Here's a look at some of the day's top stories from WTOP:
A medical center in Napa, California says it's had to treat some people for broken bones and heart attacks following Sunday's early morning earthquake that ruptured mains and gas lines and left dozens of buildings unsafe.
The magnitude 6.0 tremor was the strongest quake to shake the San Francisco Bay Area since 1989. Gov. Jerry Brown has declared a state of emergency for southern Napa County.
An American journalist kidnapped and held hostage for nearly two years by an al- Qaida-linked group in Syria is free. He was released Sunday, less than a week after the horrific execution of American journalist James Foley by Islamic militants.
The freed American is 45-year-old Peter Theo Curtis of Massachusetts, who wrote under the byline Theo Padnos.
Secretary of State John Kerry says Curtis was held by the Nusra Front, an al- Qaida-linked militant group fighting the government of Syrian President Bashar Assad. His freedom was facilitated by the Gulf nation of Qatar, which has been involved in mediating past hostage releases. Curtis was not believed to be among the hostages held by the Islamic State group that executed Foley.
The father of the unarmed black 18-year-old shot and killed by a white police officer is asking protesters in Ferguson, Missouri for a ``day of silence'' so his family can grieve.
There've been protests since the Aug. 9 shooting of Michael Brown. But on Monday, Brown will be laid to rest at a public funeral at a church in St. Louis.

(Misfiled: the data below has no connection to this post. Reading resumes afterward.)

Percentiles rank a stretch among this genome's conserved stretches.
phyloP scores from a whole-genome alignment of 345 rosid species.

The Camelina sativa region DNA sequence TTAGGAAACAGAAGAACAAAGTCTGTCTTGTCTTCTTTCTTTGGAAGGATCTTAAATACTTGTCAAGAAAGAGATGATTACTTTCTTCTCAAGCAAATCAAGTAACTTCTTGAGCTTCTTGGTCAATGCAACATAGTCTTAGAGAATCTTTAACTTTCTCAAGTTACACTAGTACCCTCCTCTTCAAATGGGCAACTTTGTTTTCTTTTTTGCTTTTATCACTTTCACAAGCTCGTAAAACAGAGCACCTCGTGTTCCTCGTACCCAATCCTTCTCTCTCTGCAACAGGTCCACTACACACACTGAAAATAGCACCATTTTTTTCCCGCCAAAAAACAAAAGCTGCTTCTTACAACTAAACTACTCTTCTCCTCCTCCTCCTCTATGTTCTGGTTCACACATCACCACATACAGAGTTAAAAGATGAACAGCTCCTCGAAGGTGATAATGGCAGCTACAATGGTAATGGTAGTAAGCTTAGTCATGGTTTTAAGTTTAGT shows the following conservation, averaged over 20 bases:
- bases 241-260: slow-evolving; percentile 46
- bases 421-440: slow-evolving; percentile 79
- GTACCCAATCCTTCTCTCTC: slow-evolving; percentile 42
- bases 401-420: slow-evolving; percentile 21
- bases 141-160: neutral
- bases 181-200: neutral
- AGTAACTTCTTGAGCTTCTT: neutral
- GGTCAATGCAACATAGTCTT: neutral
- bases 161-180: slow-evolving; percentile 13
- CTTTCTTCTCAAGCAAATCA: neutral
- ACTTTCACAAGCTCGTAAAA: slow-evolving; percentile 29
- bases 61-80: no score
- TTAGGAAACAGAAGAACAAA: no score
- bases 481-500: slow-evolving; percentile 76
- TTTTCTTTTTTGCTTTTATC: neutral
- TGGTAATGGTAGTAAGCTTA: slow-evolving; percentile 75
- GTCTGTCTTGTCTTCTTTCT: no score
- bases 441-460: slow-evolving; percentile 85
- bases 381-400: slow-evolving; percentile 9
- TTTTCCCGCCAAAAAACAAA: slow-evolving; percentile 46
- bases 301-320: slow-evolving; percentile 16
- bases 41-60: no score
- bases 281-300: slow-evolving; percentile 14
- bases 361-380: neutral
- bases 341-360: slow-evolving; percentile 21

Gen. Martin Dempsey says he will recommend the U.S. military move directly against Islamic State militants in Syria if and when he determines they have become a direct threat to the U.S. homeland or Europe. But the chairman of the Joint Chiefs of Staff says he still believes the insurgent group is more a regional threat and is not plotting or planning attacks against either the U.S. or Europe.
Dempsey says he believes that key allies in the region -- including Jordan, Turkey and Saudi Arabia -- will join the U.S. in helping to quash the Islamic State group. So far, the Obama administration has restricted its military action against the militants to specific operations within Iraq.
Pediatricians are sending a back-to-school message: Let teenagers sleep in a bit.
In a new policy statement in the journal Pediatrics, the American Academy of Pediatrics says delaying the start of the school day until at least 8:30 a.m. for teens would help curb their lack of sleep, which has been linked with poor health, bad grades, car crashes and even depression and suicide.
Kristen Amundson, executive director of the National Association of State Boards of Education, says later start times for teens is really an issue of cost because bus drivers would have to be added and buses rerouted.
Kids in the D.C. area are heading back to school, and that means a lot of families' schedules are getting tighter. That often means a lot less time for cooking, but that doesn't mean your family can't eat healthy. On WTOP's Living page, find a chef's suggestions for making healthy breakfasts, lunches, after- school snacks and dinners that kids (and adults) will love and that, with just a little planning, won't take forever to make.
Last night was the VMAs; tonight it's the Emmy Awards. The best in television gets its chance to shine in Los Angeles, and some of the nominees explain how the fun of the awards began over the weekend, and share their rituals leading up to the big night. You can also look at a gallery of predictions, all on WTOP's Entertainment page.
It didn't look good for the Nationals on Sunday, but they ended up pounding San Francisco for their 12th win in the past 13 games. Three Nats homered and pitcher Stephen Strasburg reached a milestone. Read all about it on WTOP's Sports page.
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